fNIRS-based BCIs: Can we catch up?

Famous physicist Stephen Hawking, sadly departed in 2018, was also affected by ALS. Picture taken from  http://www.nbcnews.com/id/45886738/ns/health-aging/t/stephen-hawking-how-has-he-survived-so-long/#.XZtMCSgzaUk

Famous physicist Stephen Hawking, sadly departed in 2018, was also affected by ALS. Picture taken from http://www.nbcnews.com/id/45886738/ns/health-aging/t/stephen-hawking-how-has-he-survived-so-long/#.XZtMCSgzaUk

Brain-Computer Interfaces (BCIs) are strategies used to establish communication between the brain and hardware without the need for any effectors of the body (e.g.: muscles used for movement). Such interfaces can allow communication with and restoration of motor function of, people with disorders such as Amyotrophic Lateral Sclerosis (ALS), spinal cord injury or Locked-in Syndrome (LIS). As well as to allow better control of prosthetic limbs in patients with such prosthetics.  While the prevalence of ALS may not be particularly high (there is a homogeneous rate across Europe of about 2,2 cases per 100.000 people [1]), the socioeconomic costs associated with it are significant because of its devastatingly debilitating symptoms. With Europe’s aging population the incidents of ALS have been predicted to increase by approximately 69% by 2040 [2], spelling an unprecedented demand for the development of these technologies.

Of the existing non-invasive modalities for imaging the human brain, EEG, MEG, fMRI and fNIRS have all been used in BCI research. Due to its relatively low cost, portability, safety and resilience to electrical noise, the latter has been gaining more and more users ever since its suitability for the purpose was proven [3]. To acquire a readout from the subject’s brain there have been various techniques recruited. Some of the most popular are: (a) Performing mental arithmetic while monitoring the PFC, and, (b) Using motor imagery while monitoring the activity of the motor cortex. These actions can be associated with one answer in a binary paradigm (e.g.: ‘yes’) while relaxation can signify the other (e.g.: ‘no’). A still from a participant undergoing one such experiment is shown below.

An obvious limitation of fNIRS as a tool for BCIs is its poor temporal resolution. Questions which are amenable to a binary answer are not usually very illuminating regarding one’s internal state, meaning that the paradigm needs to move fast if it is to facilitate meaningful communication. Similarly, if a speller is to be used to allow patients to construct sentences, alternative choices will be numerous and long waiting times needed for the haemodynamic response to develop may end up making the process daunting.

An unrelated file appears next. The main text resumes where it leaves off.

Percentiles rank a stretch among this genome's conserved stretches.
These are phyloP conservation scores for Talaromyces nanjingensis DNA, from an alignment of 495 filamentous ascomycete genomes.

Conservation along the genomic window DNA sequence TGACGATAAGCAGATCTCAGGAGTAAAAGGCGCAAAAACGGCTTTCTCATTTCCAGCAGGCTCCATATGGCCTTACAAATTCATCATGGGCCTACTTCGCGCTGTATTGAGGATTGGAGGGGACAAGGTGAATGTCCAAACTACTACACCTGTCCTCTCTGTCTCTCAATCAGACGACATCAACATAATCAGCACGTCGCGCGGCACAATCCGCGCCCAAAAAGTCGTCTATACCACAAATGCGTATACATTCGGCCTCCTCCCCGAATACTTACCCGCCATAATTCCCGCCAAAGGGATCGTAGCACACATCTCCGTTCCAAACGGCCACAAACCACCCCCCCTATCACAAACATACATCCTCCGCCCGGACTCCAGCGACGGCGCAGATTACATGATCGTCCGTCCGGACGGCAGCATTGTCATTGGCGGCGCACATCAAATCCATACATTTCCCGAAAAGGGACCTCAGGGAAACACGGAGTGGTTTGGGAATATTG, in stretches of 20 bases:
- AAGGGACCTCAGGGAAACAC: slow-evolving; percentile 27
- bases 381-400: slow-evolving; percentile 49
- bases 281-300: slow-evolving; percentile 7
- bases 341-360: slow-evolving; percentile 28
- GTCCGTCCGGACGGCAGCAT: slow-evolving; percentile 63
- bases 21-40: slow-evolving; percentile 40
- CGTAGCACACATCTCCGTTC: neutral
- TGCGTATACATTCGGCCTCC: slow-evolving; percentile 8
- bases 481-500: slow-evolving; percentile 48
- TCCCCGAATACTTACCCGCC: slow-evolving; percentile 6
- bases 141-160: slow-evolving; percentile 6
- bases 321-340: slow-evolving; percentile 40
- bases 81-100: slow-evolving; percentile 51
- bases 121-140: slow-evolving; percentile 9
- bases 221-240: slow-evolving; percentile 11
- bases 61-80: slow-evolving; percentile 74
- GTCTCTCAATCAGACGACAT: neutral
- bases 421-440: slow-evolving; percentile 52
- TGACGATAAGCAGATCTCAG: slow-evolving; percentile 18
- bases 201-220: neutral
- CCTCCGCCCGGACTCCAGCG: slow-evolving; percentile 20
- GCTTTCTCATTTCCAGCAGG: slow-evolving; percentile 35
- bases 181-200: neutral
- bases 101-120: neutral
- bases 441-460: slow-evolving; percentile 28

Figure was taken from the publication Borgheai et al., 2019. It shows the experimental design used for the selection of one letter in the speller created by the group. By using the matrix design the group severely cut down on the required time to choose one character.

Figure was taken from the publication Borgheai et al., 2019. It shows the experimental design used for the selection of one letter in the speller created by the group. By using the matrix design the group severely cut down on the required time to choose one character.

In recent attempts to cut down on waiting times, Borgheai et al., 2019 [4], came up with an innovative design which makes use of a visual matrix of letters (see Figure below). Participants were asked to do some mental arithmetic task for 6 seconds when the line or column containing their letter of choice was illuminated. Even though the interval between letter choices was set to six seconds in order to increase the accuracy of the classification, authors reported a good accuracy (approximately 75%) using data from only the first two seconds of stimulation.

This study used a BCI system based solely on fNIRS. However, in many recent publications of the field where a hybrid BCI system (combined EEG and fNIRS) was used, there has been an enhanced classification accuracy reported [5]. This is perhaps not so surprising since EEG is a fundamentally different modality with strengths which complement those of fNIRS. In the future, combining these innovations may well provide a cutting edge for communication and rehabilitation strategies aimed at patients who suffer from conditions which impair the motor system.

 

References

1.         Logroscino, G. et al. Incidence of amyotrophic lateral sclerosis in Europe. Journal of Neurology, Neurosurgery and Psychiatry 81, 385–390 (2010).